1) I am in the business of ophthalmology and refractive surgery... You would not have been in this position if it had not been for BUPA. The Financial ombudsman does not understand this issue of medical responsibility, however if you challenge the Ombudsman and ask them whether BUPA are appropriately qualified medically to redirect, they will have to ask for an expert or a body like the GMC or BMA to comment… As BUPA redirected you, from an ophthalmologist recommended by your GP then perhaps they are liable for your less than ideal outcome. I would therefore include them in your legal action...


Hi Anon,

I didn't see your comment until a moment ago. Thank you for the disclosure and the advice.

As an ophthalmic surgeon who operates outside of the BUPA production line I am assuming that if an individual who said they were a designer, had excellent (really excellent) distance vision with RGP lenses, very early stage cataracts and presbyopia came to you, you would probably be inclined to tell them to go away?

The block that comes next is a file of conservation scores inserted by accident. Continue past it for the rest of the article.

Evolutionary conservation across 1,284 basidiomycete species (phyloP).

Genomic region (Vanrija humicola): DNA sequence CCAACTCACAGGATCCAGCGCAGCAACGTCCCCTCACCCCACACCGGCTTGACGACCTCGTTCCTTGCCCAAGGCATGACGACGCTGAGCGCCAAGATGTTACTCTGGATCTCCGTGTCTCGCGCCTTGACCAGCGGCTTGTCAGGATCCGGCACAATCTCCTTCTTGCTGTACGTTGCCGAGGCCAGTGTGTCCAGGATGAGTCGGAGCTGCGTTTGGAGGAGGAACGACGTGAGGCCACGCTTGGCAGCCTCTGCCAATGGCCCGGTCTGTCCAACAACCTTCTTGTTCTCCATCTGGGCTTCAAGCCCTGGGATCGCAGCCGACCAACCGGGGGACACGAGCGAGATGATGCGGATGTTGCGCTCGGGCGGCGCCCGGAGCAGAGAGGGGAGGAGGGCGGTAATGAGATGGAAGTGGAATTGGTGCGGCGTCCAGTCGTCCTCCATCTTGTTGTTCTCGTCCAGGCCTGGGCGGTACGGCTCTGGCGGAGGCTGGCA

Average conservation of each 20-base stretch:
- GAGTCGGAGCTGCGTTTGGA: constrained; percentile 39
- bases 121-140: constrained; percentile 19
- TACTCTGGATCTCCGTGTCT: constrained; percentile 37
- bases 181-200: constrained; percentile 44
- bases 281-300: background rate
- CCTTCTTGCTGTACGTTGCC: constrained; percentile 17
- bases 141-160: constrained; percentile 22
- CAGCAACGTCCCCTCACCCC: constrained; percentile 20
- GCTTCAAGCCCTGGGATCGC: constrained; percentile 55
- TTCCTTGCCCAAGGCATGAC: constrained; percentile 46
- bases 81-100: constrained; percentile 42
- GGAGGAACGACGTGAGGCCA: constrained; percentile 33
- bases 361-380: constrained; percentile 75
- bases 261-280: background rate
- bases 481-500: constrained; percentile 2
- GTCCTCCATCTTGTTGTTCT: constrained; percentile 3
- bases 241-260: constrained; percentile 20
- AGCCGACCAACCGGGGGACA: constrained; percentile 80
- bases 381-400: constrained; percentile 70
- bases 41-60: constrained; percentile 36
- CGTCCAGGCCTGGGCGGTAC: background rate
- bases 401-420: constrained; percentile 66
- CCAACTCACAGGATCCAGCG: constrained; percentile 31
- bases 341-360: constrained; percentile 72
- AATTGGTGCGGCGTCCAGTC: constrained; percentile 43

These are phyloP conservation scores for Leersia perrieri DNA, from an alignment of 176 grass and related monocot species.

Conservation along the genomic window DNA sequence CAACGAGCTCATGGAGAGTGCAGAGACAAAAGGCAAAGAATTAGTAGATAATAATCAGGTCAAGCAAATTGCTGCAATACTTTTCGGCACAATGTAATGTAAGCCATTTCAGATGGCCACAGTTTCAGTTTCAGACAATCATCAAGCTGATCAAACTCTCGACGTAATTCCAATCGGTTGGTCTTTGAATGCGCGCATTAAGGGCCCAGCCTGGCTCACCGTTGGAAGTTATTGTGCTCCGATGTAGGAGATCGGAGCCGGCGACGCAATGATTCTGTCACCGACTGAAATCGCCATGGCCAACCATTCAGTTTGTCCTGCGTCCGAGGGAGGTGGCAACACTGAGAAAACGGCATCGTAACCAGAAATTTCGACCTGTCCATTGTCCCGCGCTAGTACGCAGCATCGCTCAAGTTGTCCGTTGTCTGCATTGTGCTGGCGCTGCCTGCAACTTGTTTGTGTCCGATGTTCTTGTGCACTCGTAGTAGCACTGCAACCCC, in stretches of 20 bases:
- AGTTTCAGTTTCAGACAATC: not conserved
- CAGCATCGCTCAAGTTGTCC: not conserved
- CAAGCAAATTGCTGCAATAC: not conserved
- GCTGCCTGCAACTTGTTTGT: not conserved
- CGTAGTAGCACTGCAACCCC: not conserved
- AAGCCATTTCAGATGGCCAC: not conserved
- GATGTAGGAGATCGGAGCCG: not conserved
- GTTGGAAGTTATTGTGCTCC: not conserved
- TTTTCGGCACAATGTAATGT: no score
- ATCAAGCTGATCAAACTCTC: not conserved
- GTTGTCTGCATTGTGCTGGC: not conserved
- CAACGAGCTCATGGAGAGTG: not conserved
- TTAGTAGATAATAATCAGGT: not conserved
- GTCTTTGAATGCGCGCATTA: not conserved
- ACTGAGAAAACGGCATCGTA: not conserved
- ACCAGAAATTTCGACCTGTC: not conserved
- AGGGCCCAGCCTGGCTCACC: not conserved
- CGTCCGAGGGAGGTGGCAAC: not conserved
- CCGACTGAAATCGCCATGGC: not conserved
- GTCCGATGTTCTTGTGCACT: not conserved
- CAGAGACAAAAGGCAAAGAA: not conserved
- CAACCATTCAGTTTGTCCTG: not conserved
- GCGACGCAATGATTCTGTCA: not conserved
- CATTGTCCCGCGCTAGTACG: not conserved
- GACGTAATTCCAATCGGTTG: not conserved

On this site Sasha Rodoy highlighted Barbara Windsor's situation. Clearly she was a candidate for refractive surgery. Selling it like fitting a pair of contact lenses is another matter.

Your points about BUPA are all well made I think, except for one. I don't think I have a cat in hell's chance of suing BUPA. They can put their hands up and say 'we're just insurance brokers' and back away from the fact they are making decisions that affect patients. They are simply too rich, too powerful and too distanced.

Which is why it might be fun to try :)

However: the structure and responsibility of the various organisations and colleges involved here is obfuscated and deliberately confused. This is why I completely agree with Sasha and John McDonnell, that the industry needs regulation which is fit for purpose.